Presentation on theme: "Carbide-Derived Carbons for Energy-Related and Biomedical Applications Yury Gogotsi A.J. Drexel Nanotechnology Institute."— Presentation transcript:
http://nano.materials.drexel.edu Carbide-Derived Carbons for Energy-Related and Biomedical Applications Yury Gogotsi A.J. Drexel Nanotechnology Institute and Dept. Materials Science & Engineering, Drexel University, Philadelphia Polytechnic U, April 23, 2007 The A.J. Drexel Nanotechnology Institute oversees education, research, collaboration, commercialization, and communication activities in the interdisciplinary field of nanotechnology for Drexel University.
http://nano.materials.drexel.edu Current Research Projects Nanotubes, Nanocones, and Nanowires Y. G., et al, Science, v. 290, 317 (2000) Nanotube-Based Nanofluidic Devices Y. G., J. Libera, A. Yazicioglu, et al., Appl. Phys. Lett.,v. 79, p.1021 (2001) Nanotube-Reinforced Polymers F. Ko, Y. G., A. Ali, et al., Adv. Mater., v. 15, 1161 (2003) Nanodiamond Powders and Composites S. Osswald, G. Yushin, V. Mochalin, S. Kucheyev, Y. G., J. American Chemical Society, v. 128, 11635 (2006) Nanoindentation Testing Y. G., A. Kailer, K.G. Nickel, Nature, v. 401, 663 (1999) Raman Spectroscopy and Electron Microscopy P.H. Tan, S. Dimovski, Y.G., Phil. Trans. Royal Soc. Lond. A, 362, 2289 (2004) Carbide-Derived Carbons for Energy- Related and Other Applications Y. G., S. Welz, D. Ersoy, M.J. McNallan, Nature, v. 411, 283 (2001) J. Chmiola, G. Yushin, Y.G., et al., Science, v. 313, 1760 (2006)
http://nano.materials.drexel.edu Business Week, February 14, 2005
http://nano.materials.drexel.edu Carbon Nanomaterials: Ternary Bonding Diagram Nanodiamond Nanotubes Fullerenes Hydrocarbons sp n Corannulene Cumulene Adamantane Carbyne (sp 1 )Diamond (sp 3 ) Graphite (sp 2 ) Adapted from M. Inagaki, New Carbons, 2000 Heimann et al., Carbon, 1997 sp 3 +sp 2 +sp amorphous carbon, DLC, glassy carbon, carbon black, etc. sp 3 +sp 2 +sp amorphous carbon, DLC, glassy carbon, carbon black, etc. sp n, (1
"name": "http://nano.materials.drexel.edu Carbon Nanomaterials: Ternary Bonding Diagram Nanodiamond Nanotubes Fullerenes Hydrocarbons sp n Corannulene Cumulene Adamantane Carbyne (sp 1 )Diamond (sp 3 ) Graphite (sp 2 ) Adapted from M.",
"description": "Inagaki, New Carbons, 2000 Heimann et al., Carbon, 1997 sp 3 +sp 2 +sp amorphous carbon, DLC, glassy carbon, carbon black, etc. sp 3 +sp 2 +sp amorphous carbon, DLC, glassy carbon, carbon black, etc. sp n, (1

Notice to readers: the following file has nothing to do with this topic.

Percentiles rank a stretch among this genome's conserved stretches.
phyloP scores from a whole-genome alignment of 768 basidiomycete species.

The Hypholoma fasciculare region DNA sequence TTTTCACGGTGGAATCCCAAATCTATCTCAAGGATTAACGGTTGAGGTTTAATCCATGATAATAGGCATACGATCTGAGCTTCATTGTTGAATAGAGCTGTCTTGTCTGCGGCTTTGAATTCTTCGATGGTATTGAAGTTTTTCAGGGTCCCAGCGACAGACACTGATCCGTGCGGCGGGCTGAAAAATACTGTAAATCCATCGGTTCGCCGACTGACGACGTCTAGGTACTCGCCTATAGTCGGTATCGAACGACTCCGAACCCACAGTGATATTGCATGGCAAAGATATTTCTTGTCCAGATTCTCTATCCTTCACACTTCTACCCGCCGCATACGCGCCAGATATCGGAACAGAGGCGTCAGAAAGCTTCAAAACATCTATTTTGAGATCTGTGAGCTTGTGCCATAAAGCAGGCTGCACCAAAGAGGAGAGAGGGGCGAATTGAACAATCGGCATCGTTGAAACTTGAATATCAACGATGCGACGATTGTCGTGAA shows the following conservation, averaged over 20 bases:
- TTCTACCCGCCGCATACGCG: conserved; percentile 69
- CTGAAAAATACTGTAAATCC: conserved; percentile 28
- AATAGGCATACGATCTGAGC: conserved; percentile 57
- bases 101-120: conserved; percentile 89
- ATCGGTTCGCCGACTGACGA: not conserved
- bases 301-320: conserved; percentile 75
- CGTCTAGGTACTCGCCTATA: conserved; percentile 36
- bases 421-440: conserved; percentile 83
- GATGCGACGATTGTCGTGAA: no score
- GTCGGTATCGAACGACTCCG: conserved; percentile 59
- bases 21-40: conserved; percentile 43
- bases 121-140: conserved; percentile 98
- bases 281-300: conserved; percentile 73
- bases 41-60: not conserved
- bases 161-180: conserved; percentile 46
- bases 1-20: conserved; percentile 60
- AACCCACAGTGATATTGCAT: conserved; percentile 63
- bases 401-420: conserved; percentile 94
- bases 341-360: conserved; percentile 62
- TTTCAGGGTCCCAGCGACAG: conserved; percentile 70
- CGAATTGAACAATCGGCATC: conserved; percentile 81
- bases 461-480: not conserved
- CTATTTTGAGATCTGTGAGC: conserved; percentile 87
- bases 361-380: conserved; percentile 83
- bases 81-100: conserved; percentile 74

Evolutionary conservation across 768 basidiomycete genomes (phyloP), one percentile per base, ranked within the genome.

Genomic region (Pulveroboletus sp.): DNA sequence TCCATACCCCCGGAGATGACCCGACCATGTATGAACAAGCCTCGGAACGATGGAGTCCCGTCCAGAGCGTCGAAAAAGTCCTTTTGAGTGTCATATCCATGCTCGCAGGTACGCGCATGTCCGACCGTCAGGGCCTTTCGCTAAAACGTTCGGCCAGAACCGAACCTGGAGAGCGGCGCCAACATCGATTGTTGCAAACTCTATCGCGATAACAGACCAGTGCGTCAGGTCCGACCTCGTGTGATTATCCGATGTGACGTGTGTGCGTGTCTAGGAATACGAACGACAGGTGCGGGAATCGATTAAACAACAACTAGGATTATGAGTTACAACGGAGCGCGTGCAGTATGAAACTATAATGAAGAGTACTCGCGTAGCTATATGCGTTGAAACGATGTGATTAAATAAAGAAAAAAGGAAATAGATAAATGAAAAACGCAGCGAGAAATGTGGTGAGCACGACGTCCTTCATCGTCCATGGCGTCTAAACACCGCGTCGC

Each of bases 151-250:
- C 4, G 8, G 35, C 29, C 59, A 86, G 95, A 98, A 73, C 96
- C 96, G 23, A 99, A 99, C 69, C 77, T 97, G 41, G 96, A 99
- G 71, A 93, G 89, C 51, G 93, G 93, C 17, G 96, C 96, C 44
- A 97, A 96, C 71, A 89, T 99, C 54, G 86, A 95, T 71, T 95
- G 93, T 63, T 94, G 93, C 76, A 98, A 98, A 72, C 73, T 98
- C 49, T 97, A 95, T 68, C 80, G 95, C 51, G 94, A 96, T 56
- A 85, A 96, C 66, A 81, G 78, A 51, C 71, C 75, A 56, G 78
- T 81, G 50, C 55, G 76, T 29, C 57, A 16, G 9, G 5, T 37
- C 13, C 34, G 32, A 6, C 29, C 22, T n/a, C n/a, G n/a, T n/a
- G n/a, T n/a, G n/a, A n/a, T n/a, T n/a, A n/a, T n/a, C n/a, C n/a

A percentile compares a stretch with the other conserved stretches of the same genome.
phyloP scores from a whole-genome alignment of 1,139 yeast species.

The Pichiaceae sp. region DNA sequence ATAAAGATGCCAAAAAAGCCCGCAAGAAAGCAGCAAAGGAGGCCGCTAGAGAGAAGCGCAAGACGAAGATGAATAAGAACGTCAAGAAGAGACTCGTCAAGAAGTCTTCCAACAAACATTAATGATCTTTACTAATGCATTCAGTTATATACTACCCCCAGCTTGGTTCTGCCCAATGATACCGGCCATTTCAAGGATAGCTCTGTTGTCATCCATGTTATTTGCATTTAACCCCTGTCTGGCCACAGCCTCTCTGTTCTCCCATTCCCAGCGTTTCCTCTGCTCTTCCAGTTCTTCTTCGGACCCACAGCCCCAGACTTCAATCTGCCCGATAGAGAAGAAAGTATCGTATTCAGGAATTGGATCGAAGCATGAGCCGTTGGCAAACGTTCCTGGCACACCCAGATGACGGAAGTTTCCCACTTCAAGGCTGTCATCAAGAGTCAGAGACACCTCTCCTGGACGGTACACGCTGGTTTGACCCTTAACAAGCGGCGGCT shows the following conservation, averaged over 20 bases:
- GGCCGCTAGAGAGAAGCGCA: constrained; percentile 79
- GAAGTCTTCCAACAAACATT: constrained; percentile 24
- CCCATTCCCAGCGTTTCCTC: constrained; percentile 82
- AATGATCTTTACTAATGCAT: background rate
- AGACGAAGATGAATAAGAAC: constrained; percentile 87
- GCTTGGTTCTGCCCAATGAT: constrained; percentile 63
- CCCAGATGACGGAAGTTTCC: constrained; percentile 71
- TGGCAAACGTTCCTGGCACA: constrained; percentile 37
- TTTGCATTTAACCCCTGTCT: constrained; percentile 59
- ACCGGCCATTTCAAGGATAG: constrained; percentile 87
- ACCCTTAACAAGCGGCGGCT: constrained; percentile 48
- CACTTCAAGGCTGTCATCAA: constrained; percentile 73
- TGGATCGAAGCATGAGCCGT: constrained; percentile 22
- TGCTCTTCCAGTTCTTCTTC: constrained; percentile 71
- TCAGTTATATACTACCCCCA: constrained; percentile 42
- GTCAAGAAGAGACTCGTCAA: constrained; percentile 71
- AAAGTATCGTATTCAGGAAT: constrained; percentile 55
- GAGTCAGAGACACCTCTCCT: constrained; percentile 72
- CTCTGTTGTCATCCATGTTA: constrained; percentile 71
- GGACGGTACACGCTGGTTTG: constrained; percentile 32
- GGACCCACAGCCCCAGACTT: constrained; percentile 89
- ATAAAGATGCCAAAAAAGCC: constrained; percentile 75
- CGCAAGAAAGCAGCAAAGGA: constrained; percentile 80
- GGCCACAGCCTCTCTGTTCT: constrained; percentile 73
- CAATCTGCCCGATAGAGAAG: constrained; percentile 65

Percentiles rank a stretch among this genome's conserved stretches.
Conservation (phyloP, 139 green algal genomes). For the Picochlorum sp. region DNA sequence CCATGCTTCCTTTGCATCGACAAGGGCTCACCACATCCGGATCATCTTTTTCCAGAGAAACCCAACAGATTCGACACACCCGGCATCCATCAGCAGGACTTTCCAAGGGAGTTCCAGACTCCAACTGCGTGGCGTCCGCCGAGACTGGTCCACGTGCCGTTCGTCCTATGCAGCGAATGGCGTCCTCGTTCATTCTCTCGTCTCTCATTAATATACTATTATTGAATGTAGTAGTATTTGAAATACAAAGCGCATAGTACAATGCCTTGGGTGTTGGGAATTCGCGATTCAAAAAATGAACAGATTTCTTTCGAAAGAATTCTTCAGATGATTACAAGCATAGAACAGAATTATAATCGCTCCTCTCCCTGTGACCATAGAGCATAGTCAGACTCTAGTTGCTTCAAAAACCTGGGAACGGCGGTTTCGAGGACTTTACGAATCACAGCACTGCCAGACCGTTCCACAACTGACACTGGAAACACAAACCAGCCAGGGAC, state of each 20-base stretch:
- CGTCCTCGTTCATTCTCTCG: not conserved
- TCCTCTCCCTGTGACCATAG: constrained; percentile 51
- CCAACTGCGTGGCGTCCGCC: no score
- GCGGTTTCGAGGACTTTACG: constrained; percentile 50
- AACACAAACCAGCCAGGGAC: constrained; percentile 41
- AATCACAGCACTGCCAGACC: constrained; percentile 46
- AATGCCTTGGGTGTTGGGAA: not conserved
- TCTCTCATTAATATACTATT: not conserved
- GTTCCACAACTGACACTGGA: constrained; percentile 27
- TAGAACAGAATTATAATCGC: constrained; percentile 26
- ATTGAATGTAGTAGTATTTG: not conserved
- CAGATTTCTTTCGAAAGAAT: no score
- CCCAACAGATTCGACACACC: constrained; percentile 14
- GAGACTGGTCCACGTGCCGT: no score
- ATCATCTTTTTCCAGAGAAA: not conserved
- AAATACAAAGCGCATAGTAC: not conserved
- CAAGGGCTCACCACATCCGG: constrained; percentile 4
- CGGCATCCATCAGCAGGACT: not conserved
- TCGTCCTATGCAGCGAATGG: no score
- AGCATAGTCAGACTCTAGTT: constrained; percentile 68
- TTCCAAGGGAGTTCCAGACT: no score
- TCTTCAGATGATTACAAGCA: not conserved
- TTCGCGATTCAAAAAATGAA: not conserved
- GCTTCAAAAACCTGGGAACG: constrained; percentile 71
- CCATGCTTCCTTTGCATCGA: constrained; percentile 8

http://nano.materials.drexel.edu Nanotechnology A new material, process, or device must offer a net increase in economic utility if it is to be considered successful. John J. Gilman, Mater. Res. Innov., v. 5, 12 (2001) “Ideal” Nanotechnology Process: Control over the structure on the atomic level Ability to generate desirable structures Self-assembly Low-cost/high-volume production
http://nano.materials.drexel.edu TiC(s) + 2 Cl 2 (g) = TiCl 4 (g) + C(s) ( Gº = - 434.1 kJ/mol at 950°) ; M = metal (or Si or B) Carbide-Derived Carbon (CDC) Process 2 nm SiC 2 nm Carbide: Porosity = 0 %CDC: Porosity = 57 % Cl 2 ( 200 - 1200 o C) 2 methods of pore size control: 1.) Precursor choice 2.) Synthesis conditions G. Yushin, A. Nikitin, Y. Gogotsi, in Nanomaterials Handbook Y. Gogotsi, Ed. (CRC Press, 2006) Reaction valid for most carbides - huge number of possible precursors B.D. Shaninaa, S.K. Gordeev, A.V. Grechinskaya et al., Carbon (2003) J. Leis, A. Perkson, M. Arulepp, M. Kaarik, G. Svensson, Carbon (2001)
http://nano.materials.drexel.edu 2 Cl 2 HCl Ar 1 Flowmeters 2 Resistance furnace 3 Quartz reaction tube 4 Quartz boat with sample 5 Sulfuric acid T=200-1200°C; Ambient pressure Chlorination Set-up Large-scale production alternatives: Fluidized-bed furnace or rotary kiln reactor
http://nano.materials.drexel.edu CDC: Powders, Films, Fibers, Bulk CDC coated SiC Tyranno fabric Bulk CDC from sintered SiC CDC coated dynamic seals d=3 cm Amorphous Carbon Whisker 200nm CDC from SiC whisker Powder Z.G. Cambaz, G. Yushin, Y. Gogotsi, J. Am. Ceram. Soc., 89, 509 (2005)
http://nano.materials.drexel.edu Market Opportunities* Supercapacitors – up to $ 2B Gas storage (hydrogen, methane, chlorine, etc.) - $1-50B Adsorption/separation of proteins (bio-fluids’ purification / blood cleansing etc.) - $0.2-10B Poisoning treatment - $0.04-1B Protective respiratory equipment and suits – up to $4B Water purification / desalination membranes - up to $2B Portable desalination units Filters (gas separation / indoor air quality/ etc.) - up to $2B Others (tribological applications, catalyst support, etc.) * Addressable (not necessarily current) market. Data taken from Frost & Sullivan and other business databases
http://nano.materials.drexel.edu Positions and spatial distribution of carbon atoms in the carbide affect the structure and pore size/shape of CDC Carbide Lattice – Template for CDC G. Yushin, A. Nikitin, Y. Gogotsi, Carbide Derived Carbon, in Nanomaterials Handbook., Y. Gogotsi, Editor. 2006, CRC Press